A report into structural failures in Belfast’s Victoria Square has stated that one column was “constructed with concrete that had a strength of less than 75%”, the BBC has revealed.

Tentative findings suggest that a dozen other columns also have low strength, although to a lesser degree.

Need for more testing

The authors said the failures posed “a serious health and safety issue” but emphasised the need for more testing.

The companies involved in the construction and fitting out of the apartments deny all responsibility.

The owners of the city centre apartments commissioned a report from engineering and architectural firm William J Marshall and Partners in collaboration with testing and consulting firm Sandberg LLP.

BBC News NI reported that it has seen the authors’ provisional views.

The owners hoped the document would help them make a legal case against the construction and architectural firms involved in the development and would be followed by a formal expert report analysing a broader set of evidence.

The 91 properties were evacuated five years ago for safety reasons, after cracks began to appear in the walls and what is described as “a serious and substantial structural failure” of a column.

It decided the case could not proceed because, under the law, such claims must be made within six years of completion of construction.

As a result, the provisional findings will now not be tested in court.

The north's Stormont ministers are considering amending the law in Northern Ireland to allow defect claims up to 30 years after completion, to bring it in line with other parts of the UK.

Joint venture between construction companies Farrans and Gilbert Ash

The development was a joint venture between construction companies Farrans and Gilbert Ash, with Farrans responsible for the “construction obligations” and Gilbert Ash in charge of fitting out the apartments.

In response to specific questions about the concrete used in the construction, Farrans said: “We will not comment.” In a statement, Gilbert Ash said it “only carried out internal fit-out work” at the development. “This included internal finishing, carpentry, bathroom and kitchen supply and installation, as well as electrical and mechanical work for the apartments,” it said.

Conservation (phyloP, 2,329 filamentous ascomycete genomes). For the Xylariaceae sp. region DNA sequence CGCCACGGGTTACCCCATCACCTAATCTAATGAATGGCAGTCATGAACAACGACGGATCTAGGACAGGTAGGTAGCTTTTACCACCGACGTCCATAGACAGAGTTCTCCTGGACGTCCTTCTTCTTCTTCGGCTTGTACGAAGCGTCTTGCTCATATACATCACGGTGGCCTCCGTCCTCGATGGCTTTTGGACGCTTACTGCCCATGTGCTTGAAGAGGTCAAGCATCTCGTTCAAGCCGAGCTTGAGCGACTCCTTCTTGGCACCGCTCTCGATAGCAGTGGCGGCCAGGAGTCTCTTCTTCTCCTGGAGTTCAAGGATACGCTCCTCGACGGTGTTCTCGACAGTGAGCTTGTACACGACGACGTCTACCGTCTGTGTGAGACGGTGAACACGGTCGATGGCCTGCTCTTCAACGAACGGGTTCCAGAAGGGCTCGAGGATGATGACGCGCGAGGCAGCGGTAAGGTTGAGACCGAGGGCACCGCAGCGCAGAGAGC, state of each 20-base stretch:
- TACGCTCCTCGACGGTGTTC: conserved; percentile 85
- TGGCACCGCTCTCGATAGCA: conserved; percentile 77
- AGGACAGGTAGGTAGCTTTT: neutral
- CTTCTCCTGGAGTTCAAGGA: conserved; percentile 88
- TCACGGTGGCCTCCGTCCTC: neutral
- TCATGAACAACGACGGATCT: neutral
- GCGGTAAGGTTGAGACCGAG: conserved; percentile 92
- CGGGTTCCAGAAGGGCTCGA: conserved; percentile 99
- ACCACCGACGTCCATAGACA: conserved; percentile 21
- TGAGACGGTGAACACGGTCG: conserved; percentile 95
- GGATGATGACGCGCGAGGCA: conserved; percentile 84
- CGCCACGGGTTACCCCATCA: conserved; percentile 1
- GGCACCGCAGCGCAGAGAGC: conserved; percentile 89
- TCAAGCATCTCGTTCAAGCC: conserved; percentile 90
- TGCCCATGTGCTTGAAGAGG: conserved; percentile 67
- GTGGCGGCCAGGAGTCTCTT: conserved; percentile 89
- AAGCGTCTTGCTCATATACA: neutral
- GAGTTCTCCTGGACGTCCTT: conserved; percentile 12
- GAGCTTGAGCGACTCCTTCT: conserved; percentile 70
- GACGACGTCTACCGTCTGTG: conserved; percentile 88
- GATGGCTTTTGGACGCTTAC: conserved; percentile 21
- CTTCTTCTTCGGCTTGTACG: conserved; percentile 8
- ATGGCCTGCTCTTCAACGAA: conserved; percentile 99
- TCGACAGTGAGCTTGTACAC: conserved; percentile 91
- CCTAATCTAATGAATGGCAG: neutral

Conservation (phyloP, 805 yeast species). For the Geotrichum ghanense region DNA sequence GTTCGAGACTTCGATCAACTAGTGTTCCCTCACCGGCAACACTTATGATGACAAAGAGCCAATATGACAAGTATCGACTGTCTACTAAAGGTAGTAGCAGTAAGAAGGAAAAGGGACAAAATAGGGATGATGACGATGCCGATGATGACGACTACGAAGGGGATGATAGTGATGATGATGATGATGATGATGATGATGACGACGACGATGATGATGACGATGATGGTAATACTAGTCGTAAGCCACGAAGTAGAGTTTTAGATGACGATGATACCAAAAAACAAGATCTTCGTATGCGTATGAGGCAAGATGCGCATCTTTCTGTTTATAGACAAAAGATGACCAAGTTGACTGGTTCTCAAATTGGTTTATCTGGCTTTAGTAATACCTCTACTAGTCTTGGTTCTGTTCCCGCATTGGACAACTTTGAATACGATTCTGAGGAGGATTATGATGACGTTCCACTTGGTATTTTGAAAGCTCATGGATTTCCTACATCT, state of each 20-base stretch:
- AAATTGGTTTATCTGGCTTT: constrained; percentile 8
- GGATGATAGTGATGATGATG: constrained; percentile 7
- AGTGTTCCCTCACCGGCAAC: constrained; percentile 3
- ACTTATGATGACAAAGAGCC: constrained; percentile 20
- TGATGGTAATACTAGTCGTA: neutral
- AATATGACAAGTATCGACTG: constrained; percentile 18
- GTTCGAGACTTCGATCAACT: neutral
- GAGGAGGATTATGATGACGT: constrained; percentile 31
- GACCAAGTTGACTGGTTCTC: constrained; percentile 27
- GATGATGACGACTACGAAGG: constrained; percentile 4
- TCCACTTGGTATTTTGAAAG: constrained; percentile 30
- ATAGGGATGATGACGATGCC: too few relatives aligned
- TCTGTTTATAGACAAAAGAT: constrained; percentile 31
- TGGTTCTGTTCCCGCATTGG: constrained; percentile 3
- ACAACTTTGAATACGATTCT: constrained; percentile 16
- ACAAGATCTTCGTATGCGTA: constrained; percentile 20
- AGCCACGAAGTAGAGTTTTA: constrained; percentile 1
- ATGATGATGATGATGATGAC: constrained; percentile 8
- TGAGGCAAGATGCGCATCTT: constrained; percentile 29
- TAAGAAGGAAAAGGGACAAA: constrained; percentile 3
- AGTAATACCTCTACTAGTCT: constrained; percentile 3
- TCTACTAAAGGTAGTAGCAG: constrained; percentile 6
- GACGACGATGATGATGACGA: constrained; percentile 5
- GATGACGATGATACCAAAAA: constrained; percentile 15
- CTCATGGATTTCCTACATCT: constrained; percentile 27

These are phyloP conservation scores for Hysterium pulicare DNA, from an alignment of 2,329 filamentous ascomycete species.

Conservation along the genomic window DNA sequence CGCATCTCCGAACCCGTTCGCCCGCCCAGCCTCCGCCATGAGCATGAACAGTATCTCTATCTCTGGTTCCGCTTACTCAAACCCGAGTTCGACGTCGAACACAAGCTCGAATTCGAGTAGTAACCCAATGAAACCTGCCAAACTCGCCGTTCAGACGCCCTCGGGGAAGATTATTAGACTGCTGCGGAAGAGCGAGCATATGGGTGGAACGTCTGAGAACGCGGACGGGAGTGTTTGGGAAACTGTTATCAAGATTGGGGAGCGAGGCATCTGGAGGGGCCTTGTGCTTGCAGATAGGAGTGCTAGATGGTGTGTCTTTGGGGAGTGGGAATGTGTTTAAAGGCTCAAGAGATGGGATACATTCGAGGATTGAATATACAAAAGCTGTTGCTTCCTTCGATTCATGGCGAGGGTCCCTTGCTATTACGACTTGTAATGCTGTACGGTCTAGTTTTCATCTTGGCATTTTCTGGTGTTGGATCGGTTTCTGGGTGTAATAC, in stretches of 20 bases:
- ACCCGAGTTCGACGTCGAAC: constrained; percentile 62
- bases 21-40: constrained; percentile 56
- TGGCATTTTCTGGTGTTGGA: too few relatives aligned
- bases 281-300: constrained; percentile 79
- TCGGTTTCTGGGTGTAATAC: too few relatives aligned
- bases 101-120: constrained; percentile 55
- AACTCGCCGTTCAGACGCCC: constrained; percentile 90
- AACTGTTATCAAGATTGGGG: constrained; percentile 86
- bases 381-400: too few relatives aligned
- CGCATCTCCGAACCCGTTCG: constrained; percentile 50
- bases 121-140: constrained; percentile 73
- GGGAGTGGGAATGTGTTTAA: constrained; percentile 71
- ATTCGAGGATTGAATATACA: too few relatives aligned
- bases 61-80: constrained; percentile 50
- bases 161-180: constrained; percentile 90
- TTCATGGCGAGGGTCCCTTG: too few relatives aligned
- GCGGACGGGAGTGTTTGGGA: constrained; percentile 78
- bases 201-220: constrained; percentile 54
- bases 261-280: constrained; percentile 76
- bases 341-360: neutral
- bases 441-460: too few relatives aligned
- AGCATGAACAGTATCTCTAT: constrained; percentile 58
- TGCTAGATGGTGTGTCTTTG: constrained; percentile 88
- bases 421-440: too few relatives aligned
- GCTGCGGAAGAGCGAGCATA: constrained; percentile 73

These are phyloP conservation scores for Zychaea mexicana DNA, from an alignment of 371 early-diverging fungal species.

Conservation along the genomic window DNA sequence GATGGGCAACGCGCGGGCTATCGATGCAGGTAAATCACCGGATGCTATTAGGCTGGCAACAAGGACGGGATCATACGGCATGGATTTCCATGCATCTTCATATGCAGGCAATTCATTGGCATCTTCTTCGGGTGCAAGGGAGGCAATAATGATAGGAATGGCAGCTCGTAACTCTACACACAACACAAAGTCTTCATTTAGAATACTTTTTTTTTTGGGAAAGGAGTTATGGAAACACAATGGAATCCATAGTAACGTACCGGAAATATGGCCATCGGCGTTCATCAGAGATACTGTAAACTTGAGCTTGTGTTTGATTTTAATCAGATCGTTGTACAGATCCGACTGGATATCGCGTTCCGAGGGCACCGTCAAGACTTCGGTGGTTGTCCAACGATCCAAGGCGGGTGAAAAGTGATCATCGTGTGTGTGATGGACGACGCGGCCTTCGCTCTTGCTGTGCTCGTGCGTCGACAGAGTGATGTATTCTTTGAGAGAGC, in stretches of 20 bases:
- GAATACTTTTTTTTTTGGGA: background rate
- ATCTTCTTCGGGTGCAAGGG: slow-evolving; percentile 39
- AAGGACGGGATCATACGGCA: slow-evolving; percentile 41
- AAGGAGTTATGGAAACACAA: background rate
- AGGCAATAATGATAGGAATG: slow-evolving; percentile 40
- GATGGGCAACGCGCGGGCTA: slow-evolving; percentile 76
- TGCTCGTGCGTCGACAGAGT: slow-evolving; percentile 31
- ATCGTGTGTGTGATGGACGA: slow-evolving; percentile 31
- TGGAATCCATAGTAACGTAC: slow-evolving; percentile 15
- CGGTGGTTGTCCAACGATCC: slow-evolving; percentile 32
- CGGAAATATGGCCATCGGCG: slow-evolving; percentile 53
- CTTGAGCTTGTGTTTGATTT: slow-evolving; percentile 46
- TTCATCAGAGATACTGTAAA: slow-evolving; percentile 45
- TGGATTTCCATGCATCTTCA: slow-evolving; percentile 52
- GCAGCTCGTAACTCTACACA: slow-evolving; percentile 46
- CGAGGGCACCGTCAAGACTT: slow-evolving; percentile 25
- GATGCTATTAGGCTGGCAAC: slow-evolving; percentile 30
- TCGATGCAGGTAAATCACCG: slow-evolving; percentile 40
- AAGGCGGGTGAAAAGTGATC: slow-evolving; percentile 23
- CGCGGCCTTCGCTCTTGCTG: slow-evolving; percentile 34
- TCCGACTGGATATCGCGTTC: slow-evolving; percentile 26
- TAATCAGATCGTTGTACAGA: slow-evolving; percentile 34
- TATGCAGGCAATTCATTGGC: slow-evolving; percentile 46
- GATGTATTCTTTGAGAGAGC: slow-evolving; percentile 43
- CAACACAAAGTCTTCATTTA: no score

“It did not include any structural work, including the construction of structural columns or the provision of concrete for those columns.”

The report’s authors said too much water and too little cement was used in the mix for some of the concrete on the site.

Faulty repair

The report also found that the column that splintered in Victoria Square had been further weakened due to a faulty repair.

They believe adhesive plaster rather than concrete was used to secure that column, which they suggest was a “key factor” in its “failure”.

Farrans and Gilbert Ash said they did not carry out the faulty repair and the report concluded that it was not possible to say when the work was carried out or who was responsible for it.

Only a limited number of columns were examined and the authors recommended that concrete strength testing be extended to all “columns, slabs and beams in the building”.

They noted that if low-strength concrete was used on site, it is likely that one truck load would have provided enough for between 17 and 25 columns.

A combination of on-site testing was used, including ‘coring’, which involves drilling and removing concrete cylinders.

However, although that method is considered reliable, it causes vibrations and, for safety reasons, some less precise “rebound hammer tests” were also carried out.

The report said that of the 30 columns examined “more than 50%… are affected by low-strength concrete and are therefore defective”.

The residential block sits above the shops in the centre of Victoria Square and part of its underground car park.

Steel struts have been put in place to try to stabilise the building, at a cost of £1m paid by the owners, although it was always intended to be a temporary measure.

'Serious structural failure'

The report said “the serious structural failure is an alarming situation with significant implications for the health and safety of the building”.

DUP MP Gavin Robinson has been working with residents and said a judge should consider the provisional findings. “I think it’s vitally important,” he told BBC News NI.

“Unless these issues are tested in court, and unless there is a decision from the High Court in Belfast, there will be no resolution for all the homeowners who have been terribly affected and impacted.”

Concerns are also being raised about the design of the building, although it is said to have been “not the main factor” in the failure of a key concrete column.

However, the author of the report stated: “At this time I cannot rule out deficiencies in [the] structural design as a significant and/or contributing factor.”

The project’s architects, the Building Design Partnership (BDP), did not comment when asked about the interim report.